Fun chemistry for the kitchen

There are amazing, fun and visually stimulating experiments you can do with simple baking ingredients, in your own home.

‘WHAT IS Oobleck?’ you may ask. Why, a slimy green substance coined by Dr. Seuss! (photo credit: ANDREW CURRAN/FLICKR)
‘WHAT IS Oobleck?’ you may ask. Why, a slimy green substance coined by Dr. Seuss!
(photo credit: ANDREW CURRAN/FLICKR)
A bakery (or kitchen) is just a glorified chemistry lab, and there are amazing, fun and visually stimulating experiments you can do with simple baking ingredients, in your own home.
The first is the Baking Soda Volcano. The procedure is simple. Fill a regular drinking glass with a half a cup of vinegar. Place the glass in a larger Tupperware (to collect the overflow). To the glass with the vinegar, add a quarter of a cup of baking soda and stand back. The bubbling concoction will overflow like a volcano. The chemical reaction between sodium bicarbonate and acetic acid (vinegar) produces proliferate amounts of CO2 (carbon dioxide gas). For the more creative, you may construct a papier-mâché volcano around the glass with the vinegar.
Another variation on the theme is to fill a balloon with some baking soda (using a funnel). Fill a small water bottle with some vinegar. With the balloon folded so that the baking soda does not pour into the bottle, stretch the opening of the balloon over the opening of the bottle. Then lift the balloon and allow the baking soda to fall into the bottle. The balloon will inflate.
Next up is some craziness with Oobleck. What is Oobleck, you may ask. It is a name for a slimy green substance, coined by Dr. Seuss in his book Bartholomew and the Oobleck. So how do you make Oobleck? In a bowl, mix 2 cups of cornstarch (if you have any leftover potato flour from Passover that will also do) with 1 cup of water (and a drop or two of green food coloring – if you want to remain true to the good doctor). Oobleck is an interesting substance. If you squish it together quickly, it becomes solid, but let it alone for a few seconds and it liquefies. If you slowly insert your fingers in the slimy stuff it behaves like a liquid, but if you try and punch it with your fist, instead of your hand descending into the slimy depths it solidifies like a brick.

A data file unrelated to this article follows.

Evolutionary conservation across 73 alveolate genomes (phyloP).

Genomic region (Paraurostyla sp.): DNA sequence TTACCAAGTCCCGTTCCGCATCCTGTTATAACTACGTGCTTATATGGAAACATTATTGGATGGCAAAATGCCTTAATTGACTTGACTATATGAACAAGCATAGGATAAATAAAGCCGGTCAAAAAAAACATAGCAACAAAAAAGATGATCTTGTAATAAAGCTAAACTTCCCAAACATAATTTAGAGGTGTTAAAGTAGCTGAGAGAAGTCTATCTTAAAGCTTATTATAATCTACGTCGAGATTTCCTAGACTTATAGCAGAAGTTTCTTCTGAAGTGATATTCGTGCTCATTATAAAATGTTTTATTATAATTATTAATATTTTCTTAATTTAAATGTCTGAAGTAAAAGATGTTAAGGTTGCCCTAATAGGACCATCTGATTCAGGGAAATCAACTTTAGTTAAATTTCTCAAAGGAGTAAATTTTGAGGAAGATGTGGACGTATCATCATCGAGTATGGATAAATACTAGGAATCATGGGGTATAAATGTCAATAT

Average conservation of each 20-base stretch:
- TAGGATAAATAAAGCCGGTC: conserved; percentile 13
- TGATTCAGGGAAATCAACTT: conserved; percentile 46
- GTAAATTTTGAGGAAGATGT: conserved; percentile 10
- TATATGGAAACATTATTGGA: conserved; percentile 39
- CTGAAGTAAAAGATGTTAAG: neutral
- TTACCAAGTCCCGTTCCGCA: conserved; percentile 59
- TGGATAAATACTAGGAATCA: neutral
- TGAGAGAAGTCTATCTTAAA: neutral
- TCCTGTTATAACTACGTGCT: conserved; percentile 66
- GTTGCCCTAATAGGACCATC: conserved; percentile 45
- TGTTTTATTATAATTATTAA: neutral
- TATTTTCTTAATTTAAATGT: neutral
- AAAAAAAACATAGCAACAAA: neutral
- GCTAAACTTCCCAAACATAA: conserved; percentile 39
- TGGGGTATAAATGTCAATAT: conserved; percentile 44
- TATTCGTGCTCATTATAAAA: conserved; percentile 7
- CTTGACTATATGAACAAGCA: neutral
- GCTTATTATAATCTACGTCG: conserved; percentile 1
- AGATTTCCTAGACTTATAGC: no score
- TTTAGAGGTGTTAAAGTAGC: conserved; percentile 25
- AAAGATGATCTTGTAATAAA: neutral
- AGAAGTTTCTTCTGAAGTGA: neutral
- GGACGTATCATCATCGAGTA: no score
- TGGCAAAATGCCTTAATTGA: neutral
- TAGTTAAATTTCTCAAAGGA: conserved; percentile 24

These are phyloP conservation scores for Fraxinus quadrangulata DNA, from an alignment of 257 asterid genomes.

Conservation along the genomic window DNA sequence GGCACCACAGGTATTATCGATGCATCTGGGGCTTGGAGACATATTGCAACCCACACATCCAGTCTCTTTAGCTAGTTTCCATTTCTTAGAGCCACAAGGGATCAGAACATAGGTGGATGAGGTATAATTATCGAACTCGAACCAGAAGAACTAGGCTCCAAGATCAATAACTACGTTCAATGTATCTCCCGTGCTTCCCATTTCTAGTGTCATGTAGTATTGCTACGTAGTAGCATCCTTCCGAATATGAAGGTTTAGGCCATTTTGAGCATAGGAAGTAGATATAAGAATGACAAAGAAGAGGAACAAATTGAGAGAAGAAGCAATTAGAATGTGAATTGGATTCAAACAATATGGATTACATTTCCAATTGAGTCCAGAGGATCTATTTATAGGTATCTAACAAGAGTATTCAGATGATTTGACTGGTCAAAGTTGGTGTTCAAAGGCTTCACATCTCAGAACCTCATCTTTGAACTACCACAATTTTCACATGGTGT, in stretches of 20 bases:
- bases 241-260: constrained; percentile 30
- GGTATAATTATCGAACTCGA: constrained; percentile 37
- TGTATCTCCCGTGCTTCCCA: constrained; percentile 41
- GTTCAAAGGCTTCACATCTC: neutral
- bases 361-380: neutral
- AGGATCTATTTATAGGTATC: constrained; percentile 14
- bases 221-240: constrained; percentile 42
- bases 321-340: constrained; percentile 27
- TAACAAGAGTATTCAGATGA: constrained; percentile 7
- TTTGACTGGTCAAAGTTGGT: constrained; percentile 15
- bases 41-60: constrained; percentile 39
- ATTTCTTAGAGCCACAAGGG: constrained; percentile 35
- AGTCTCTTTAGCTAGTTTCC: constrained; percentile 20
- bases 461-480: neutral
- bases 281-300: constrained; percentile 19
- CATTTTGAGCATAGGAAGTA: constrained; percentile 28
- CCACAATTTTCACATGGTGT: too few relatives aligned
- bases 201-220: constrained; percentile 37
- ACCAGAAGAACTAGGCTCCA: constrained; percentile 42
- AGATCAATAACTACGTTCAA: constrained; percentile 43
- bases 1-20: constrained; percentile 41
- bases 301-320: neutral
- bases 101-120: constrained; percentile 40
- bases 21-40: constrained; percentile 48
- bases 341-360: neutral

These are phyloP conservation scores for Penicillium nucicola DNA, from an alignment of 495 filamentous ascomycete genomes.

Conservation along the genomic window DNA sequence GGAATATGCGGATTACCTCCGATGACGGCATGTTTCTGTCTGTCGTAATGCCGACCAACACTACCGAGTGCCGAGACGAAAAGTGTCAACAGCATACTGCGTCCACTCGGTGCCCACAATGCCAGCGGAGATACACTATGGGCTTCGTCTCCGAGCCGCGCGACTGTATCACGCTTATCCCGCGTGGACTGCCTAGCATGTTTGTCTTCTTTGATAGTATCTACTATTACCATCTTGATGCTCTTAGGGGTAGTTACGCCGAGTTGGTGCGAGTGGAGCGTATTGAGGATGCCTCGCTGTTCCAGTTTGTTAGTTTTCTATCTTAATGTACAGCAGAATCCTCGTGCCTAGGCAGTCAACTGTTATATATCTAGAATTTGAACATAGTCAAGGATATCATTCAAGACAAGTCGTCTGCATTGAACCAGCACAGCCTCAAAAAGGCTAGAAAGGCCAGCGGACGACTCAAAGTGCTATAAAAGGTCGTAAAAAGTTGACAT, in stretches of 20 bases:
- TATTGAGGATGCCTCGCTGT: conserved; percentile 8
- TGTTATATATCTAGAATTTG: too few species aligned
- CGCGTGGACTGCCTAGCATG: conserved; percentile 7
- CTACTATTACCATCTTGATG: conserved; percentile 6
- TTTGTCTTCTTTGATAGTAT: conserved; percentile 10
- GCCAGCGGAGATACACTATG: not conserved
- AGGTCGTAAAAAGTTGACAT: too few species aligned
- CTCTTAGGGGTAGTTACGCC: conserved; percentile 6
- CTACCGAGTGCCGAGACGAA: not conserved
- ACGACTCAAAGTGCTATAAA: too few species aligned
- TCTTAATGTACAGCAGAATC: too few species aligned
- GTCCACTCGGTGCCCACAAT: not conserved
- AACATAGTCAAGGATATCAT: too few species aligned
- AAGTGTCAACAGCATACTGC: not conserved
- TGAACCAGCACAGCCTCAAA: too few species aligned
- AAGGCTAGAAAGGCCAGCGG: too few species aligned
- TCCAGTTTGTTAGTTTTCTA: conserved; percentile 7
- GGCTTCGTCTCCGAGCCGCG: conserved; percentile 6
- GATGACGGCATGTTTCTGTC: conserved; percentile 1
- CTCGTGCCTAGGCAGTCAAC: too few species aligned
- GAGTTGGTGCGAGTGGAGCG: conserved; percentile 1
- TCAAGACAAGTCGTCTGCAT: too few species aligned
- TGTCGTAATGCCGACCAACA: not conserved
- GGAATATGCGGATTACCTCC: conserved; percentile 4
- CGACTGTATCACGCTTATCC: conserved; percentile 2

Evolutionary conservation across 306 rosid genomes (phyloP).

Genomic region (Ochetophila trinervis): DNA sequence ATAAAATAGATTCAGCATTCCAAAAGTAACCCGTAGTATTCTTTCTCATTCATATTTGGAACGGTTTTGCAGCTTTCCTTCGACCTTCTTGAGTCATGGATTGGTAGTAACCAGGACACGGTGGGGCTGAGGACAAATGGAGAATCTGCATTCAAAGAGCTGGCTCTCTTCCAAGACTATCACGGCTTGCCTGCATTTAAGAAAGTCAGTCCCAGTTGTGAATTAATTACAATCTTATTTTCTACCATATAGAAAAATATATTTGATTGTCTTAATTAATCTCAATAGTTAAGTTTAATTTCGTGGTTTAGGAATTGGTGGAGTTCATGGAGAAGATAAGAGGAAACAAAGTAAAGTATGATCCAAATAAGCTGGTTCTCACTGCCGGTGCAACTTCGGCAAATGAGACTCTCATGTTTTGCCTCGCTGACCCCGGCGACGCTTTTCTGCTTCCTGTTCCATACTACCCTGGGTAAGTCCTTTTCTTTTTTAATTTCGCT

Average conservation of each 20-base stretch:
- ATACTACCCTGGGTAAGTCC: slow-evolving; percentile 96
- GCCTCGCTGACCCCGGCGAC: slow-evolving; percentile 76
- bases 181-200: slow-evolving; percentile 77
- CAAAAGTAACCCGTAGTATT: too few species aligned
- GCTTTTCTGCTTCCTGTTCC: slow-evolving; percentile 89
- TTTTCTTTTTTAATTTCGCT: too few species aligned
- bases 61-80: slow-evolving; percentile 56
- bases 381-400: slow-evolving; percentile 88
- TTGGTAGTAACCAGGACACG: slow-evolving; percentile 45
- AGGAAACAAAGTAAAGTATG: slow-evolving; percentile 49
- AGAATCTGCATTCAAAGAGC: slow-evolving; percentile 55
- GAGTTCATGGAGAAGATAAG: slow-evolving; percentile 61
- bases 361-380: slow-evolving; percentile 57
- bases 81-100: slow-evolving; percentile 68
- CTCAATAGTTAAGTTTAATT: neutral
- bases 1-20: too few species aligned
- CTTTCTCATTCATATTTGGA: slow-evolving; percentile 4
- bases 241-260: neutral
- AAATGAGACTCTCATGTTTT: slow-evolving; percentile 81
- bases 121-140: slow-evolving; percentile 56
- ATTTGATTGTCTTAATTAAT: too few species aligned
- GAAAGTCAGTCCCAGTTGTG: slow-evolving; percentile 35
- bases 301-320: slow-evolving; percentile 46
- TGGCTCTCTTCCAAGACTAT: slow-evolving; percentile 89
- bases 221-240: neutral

Scientists call this kind of fluid non-Newtonian, because it defies Newton’s law of viscosity having both liquid and solid properties, depending on how much pressure you apply. In Lamar University in Texas they made a huge bath out of the stuff that you could walk or jump on. Search Google for “Lamar University Oobleck bath.”
Let’s have some fun with water. Take two identical drinking glasses. Fill one to the top with ice-cold water and add some blue food coloring to it. Fill the second glass to the top with hot water (the temperature you would shower or bath with – not boiling). To the hot water glass add some red food coloring. Now take a playing card and cover the red/hot water glass. While pressing the card over the red glass, flip the red glass upside down and slowly slide it (with the card) on top of the blue/cold water glass. You now have the red glass upside down on top of the blue glass, separated by the playing card. Slowly slide the card out from between the two glasses.
Even though the red water and the blue water are touching, they miraculously remain in their own glasses and do not mix together, like magic. Now repeat the same experiment, except this time flip the blue/cold water glass with the card and place on top of the red/hot water glass. When you remove the card this time, the water in both glasses will mix together. The physics here is pretty simple – hot air rises and cold air sinks – same with water.
Finally, a great experiment with salt. Fill a glass three-quarters full with water. To that add a third of a cup of salt and stir until dissolved and the water is clear. Take a second glass and fill to the same level with only water, no salt. Take an egg and using a tablespoon slowly lower the egg into the glass with only water. The egg will sink to the bottom of the glass. Now take the egg and insert into the glass of salt water. The egg floats to the top in the glass with the salt! Here’s the science – the density of an egg is higher than that of water, so the egg sinks. When you add enough salt to the water you increase its density to higher than that of the egg, so the egg floats.
There are a ton of similar fun experiments you can do with common ingredients in any kitchen that are visually stimulating and educational. Simply search online and you will find enough to keep the campers busy.
Stay well.
The writer, a master baker originally from Johannesburg, South Africa, lives in Karnei Shomron with his wife, Sheryl, and four children. He is CEO of the Saidel Jewish Baking Center (, which specializes in baking and teaching how to bake healthy, traditional Jewish bread. He also manages the Showbread Institute (, which researches the biblical showbread.